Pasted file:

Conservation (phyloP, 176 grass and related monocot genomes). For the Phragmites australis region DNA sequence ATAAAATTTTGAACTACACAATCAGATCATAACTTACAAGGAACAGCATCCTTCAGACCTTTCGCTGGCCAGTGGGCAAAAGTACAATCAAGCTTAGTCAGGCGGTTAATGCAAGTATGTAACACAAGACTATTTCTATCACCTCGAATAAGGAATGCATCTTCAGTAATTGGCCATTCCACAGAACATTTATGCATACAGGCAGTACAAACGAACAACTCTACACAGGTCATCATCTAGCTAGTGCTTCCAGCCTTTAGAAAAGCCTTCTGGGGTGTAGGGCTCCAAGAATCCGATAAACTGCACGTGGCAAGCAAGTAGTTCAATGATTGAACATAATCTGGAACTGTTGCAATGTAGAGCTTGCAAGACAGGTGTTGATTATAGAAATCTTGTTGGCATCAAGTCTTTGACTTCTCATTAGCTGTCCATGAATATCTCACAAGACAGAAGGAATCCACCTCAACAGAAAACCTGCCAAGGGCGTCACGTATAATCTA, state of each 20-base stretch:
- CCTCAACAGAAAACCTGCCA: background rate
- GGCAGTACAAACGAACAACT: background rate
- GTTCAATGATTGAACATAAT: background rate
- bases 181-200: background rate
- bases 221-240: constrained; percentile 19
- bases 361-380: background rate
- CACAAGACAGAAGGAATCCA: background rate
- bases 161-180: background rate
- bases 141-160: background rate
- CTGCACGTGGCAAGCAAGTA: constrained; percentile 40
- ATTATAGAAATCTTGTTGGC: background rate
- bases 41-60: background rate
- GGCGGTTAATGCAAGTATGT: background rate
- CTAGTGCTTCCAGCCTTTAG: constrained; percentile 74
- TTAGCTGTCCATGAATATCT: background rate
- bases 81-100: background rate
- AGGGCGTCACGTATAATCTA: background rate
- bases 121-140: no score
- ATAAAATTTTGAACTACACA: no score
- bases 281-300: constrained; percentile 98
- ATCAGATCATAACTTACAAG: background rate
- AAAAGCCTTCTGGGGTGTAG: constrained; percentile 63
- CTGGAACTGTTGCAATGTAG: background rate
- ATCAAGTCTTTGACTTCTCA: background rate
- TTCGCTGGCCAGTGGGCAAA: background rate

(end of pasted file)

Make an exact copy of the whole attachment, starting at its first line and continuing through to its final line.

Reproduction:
Conservation (phyloP, 176 grass and related monocot genomes). For the Phragmites australis region DNA sequence ATAAAATTTTGAACTACACAATCAGATCATAACTTACAAGGAACAGCATCCTTCAGACCTTTCGCTGGCCAGTGGGCAAAAGTACAATCAAGCTTAGTCAGGCGGTTAATGCAAGTATGTAACACAAGACTATTTCTATCACCTCGAATAAGGAATGCATCTTCAGTAATTGGCCATTCCACAGAACATTTATGCATACAGGCAGTACAAACGAACAACTCTACACAGGTCATCATCTAGCTAGTGCTTCCAGCCTTTAGAAAAGCCTTCTGGGGTGTAGGGCTCCAAGAATCCGATAAACTGCACGTGGCAAGCAAGTAGTTCAATGATTGAACATAATCTGGAACTGTTGCAATGTAGAGCTTGCAAGACAGGTGTTGATTATAGAAATCTTGTTGGCATCAAGTCTTTGACTTCTCATTAGCTGTCCATGAATATCTCACAAGACAGAAGGAATCCACCTCAACAGAAAACCTGCCAAGGGCGTCACGTATAATCTA, state of each 20-base stretch:
- CCTCAACAGAAAACCTGCCA: background rate
- GGCAGTACAAACGAACAACT: background rate
- GTTCAATGATTGAACATAAT: background rate
- bases 181-200: background rate
- bases 221-240: constrained; percentile 19
- bases 361-380: background rate
- CACAAGACAGAAGGAATCCA: background rate
- bases 161-180: background rate
- bases 141-160: background rate
- CTGCACGTGGCAAGCAAGTA: constrained; percentile 40
- ATTATAGAAATCTTGTTGGC: background rate
- bases 41-60: background rate
- GGCGGTTAATGCAAGTATGT: background rate
- CTAGTGCTTCCAGCCTTTAG: constrained; percentile 74
- TTAGCTGTCCATGAATATCT: background rate
- bases 81-100: background rate
- AGGGCGTCACGTATAATCTA: background rate
- bases 121-140: no score
- ATAAAATTTTGAACTACACA: no score
- bases 281-300: constrained; percentile 98
- ATCAGATCATAACTTACAAG: background rate
- AAAAGCCTTCTGGGGTGTAG: constrained; percentile 63
- CTGGAACTGTTGCAATGTAG: background rate
- ATCAAGTCTTTGACTTCTCA: background rate
- TTCGCTGGCCAGTGGGCAAA: background rate